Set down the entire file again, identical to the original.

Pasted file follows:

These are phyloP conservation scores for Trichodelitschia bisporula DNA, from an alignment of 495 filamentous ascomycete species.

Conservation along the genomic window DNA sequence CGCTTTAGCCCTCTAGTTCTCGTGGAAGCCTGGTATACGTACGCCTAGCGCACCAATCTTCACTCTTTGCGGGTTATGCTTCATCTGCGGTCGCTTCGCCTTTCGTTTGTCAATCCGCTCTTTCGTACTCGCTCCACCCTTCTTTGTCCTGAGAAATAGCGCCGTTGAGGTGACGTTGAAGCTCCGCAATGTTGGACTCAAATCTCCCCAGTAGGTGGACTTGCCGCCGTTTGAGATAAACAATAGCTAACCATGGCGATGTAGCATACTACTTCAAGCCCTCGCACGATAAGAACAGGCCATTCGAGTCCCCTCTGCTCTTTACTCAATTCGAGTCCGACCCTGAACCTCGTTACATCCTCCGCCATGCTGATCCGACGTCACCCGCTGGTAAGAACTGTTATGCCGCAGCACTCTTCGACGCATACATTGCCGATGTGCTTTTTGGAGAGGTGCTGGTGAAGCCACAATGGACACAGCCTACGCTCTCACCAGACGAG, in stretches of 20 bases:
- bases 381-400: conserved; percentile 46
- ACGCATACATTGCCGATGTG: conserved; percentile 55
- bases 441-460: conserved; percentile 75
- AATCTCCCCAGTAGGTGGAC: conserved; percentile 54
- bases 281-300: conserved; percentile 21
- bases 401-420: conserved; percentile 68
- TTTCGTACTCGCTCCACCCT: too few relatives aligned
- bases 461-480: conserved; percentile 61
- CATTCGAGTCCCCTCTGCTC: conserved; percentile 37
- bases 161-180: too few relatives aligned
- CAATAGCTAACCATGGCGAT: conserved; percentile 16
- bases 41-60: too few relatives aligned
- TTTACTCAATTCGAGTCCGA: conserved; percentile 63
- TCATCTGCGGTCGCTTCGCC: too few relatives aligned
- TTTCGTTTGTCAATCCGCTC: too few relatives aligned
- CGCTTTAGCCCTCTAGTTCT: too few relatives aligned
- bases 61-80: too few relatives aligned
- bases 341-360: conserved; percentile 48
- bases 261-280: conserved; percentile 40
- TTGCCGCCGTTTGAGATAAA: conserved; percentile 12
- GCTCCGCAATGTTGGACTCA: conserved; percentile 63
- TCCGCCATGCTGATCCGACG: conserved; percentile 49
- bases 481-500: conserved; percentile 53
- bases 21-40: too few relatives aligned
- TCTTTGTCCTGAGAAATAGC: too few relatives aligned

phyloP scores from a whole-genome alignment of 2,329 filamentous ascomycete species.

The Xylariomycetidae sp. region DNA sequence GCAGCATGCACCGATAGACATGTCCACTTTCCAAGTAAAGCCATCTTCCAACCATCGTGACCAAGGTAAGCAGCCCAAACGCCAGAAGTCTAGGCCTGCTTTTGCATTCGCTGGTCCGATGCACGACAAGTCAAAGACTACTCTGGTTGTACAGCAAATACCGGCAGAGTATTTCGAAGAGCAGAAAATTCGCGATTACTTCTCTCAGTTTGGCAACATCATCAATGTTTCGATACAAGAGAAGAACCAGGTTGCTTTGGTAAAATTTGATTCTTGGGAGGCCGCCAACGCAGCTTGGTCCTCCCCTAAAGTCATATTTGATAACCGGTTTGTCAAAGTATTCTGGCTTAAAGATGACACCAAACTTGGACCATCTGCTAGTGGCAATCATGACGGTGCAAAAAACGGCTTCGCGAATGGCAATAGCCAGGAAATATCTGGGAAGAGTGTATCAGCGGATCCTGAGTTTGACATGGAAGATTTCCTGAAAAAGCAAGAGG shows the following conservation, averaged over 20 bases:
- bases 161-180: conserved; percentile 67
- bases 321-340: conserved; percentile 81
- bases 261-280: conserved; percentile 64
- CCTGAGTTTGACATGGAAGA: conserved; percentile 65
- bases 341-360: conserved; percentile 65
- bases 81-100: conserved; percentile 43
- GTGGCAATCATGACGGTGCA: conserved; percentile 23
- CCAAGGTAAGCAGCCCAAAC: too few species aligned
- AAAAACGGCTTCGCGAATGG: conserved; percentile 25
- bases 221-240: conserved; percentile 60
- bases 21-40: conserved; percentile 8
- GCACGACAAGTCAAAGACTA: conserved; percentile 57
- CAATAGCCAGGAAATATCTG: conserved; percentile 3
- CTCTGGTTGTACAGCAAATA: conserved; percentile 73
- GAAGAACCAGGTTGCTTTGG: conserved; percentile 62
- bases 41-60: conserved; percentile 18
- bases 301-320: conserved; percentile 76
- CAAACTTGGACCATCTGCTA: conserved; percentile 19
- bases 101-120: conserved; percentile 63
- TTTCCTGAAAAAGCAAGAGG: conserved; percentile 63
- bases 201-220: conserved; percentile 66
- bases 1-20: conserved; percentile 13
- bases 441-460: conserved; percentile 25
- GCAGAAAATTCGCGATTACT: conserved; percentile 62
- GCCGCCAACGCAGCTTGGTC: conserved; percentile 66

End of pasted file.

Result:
These are phyloP conservation scores for Trichodelitschia bisporula DNA, from an alignment of 495 filamentous ascomycete species.

Conservation along the genomic window DNA sequence CGCTTTAGCCCTCTAGTTCTCGTGGAAGCCTGGTATACGTACGCCTAGCGCACCAATCTTCACTCTTTGCGGGTTATGCTTCATCTGCGGTCGCTTCGCCTTTCGTTTGTCAATCCGCTCTTTCGTACTCGCTCCACCCTTCTTTGTCCTGAGAAATAGCGCCGTTGAGGTGACGTTGAAGCTCCGCAATGTTGGACTCAAATCTCCCCAGTAGGTGGACTTGCCGCCGTTTGAGATAAACAATAGCTAACCATGGCGATGTAGCATACTACTTCAAGCCCTCGCACGATAAGAACAGGCCATTCGAGTCCCCTCTGCTCTTTACTCAATTCGAGTCCGACCCTGAACCTCGTTACATCCTCCGCCATGCTGATCCGACGTCACCCGCTGGTAAGAACTGTTATGCCGCAGCACTCTTCGACGCATACATTGCCGATGTGCTTTTTGGAGAGGTGCTGGTGAAGCCACAATGGACACAGCCTACGCTCTCACCAGACGAG, in stretches of 20 bases:
- bases 381-400: conserved; percentile 46
- ACGCATACATTGCCGATGTG: conserved; percentile 55
- bases 441-460: conserved; percentile 75
- AATCTCCCCAGTAGGTGGAC: conserved; percentile 54
- bases 281-300: conserved; percentile 21
- bases 401-420: conserved; percentile 68
- TTTCGTACTCGCTCCACCCT: too few relatives aligned
- bases 461-480: conserved; percentile 61
- CATTCGAGTCCCCTCTGCTC: conserved; percentile 37
- bases 161-180: too few relatives aligned
- CAATAGCTAACCATGGCGAT: conserved; percentile 16
- bases 41-60: too few relatives aligned
- TTTACTCAATTCGAGTCCGA: conserved; percentile 63
- TCATCTGCGGTCGCTTCGCC: too few relatives aligned
- TTTCGTTTGTCAATCCGCTC: too few relatives aligned
- CGCTTTAGCCCTCTAGTTCT: too few relatives aligned
- bases 61-80: too few relatives aligned
- bases 341-360: conserved; percentile 48
- bases 261-280: conserved; percentile 40
- TTGCCGCCGTTTGAGATAAA: conserved; percentile 12
- GCTCCGCAATGTTGGACTCA: conserved; percentile 63
- TCCGCCATGCTGATCCGACG: conserved; percentile 49
- bases 481-500: conserved; percentile 53
- bases 21-40: too few relatives aligned
- TCTTTGTCCTGAGAAATAGC: too few relatives aligned

phyloP scores from a whole-genome alignment of 2,329 filamentous ascomycete species.

The Xylariomycetidae sp. region DNA sequence GCAGCATGCACCGATAGACATGTCCACTTTCCAAGTAAAGCCATCTTCCAACCATCGTGACCAAGGTAAGCAGCCCAAACGCCAGAAGTCTAGGCCTGCTTTTGCATTCGCTGGTCCGATGCACGACAAGTCAAAGACTACTCTGGTTGTACAGCAAATACCGGCAGAGTATTTCGAAGAGCAGAAAATTCGCGATTACTTCTCTCAGTTTGGCAACATCATCAATGTTTCGATACAAGAGAAGAACCAGGTTGCTTTGGTAAAATTTGATTCTTGGGAGGCCGCCAACGCAGCTTGGTCCTCCCCTAAAGTCATATTTGATAACCGGTTTGTCAAAGTATTCTGGCTTAAAGATGACACCAAACTTGGACCATCTGCTAGTGGCAATCATGACGGTGCAAAAAACGGCTTCGCGAATGGCAATAGCCAGGAAATATCTGGGAAGAGTGTATCAGCGGATCCTGAGTTTGACATGGAAGATTTCCTGAAAAAGCAAGAGG shows the following conservation, averaged over 20 bases:
- bases 161-180: conserved; percentile 67
- bases 321-340: conserved; percentile 81
- bases 261-280: conserved; percentile 64
- CCTGAGTTTGACATGGAAGA: conserved; percentile 65
- bases 341-360: conserved; percentile 65
- bases 81-100: conserved; percentile 43
- GTGGCAATCATGACGGTGCA: conserved; percentile 23
- CCAAGGTAAGCAGCCCAAAC: too few species aligned
- AAAAACGGCTTCGCGAATGG: conserved; percentile 25
- bases 221-240: conserved; percentile 60
- bases 21-40: conserved; percentile 8
- GCACGACAAGTCAAAGACTA: conserved; percentile 57
- CAATAGCCAGGAAATATCTG: conserved; percentile 3
- CTCTGGTTGTACAGCAAATA: conserved; percentile 73
- GAAGAACCAGGTTGCTTTGG: conserved; percentile 62
- bases 41-60: conserved; percentile 18
- bases 301-320: conserved; percentile 76
- CAAACTTGGACCATCTGCTA: conserved; percentile 19
- bases 101-120: conserved; percentile 63
- TTTCCTGAAAAAGCAAGAGG: conserved; percentile 63
- bases 201-220: conserved; percentile 66
- bases 1-20: conserved; percentile 13
- bases 441-460: conserved; percentile 25
- GCAGAAAATTCGCGATTACT: conserved; percentile 62
- GCCGCCAACGCAGCTTGGTC: conserved; percentile 66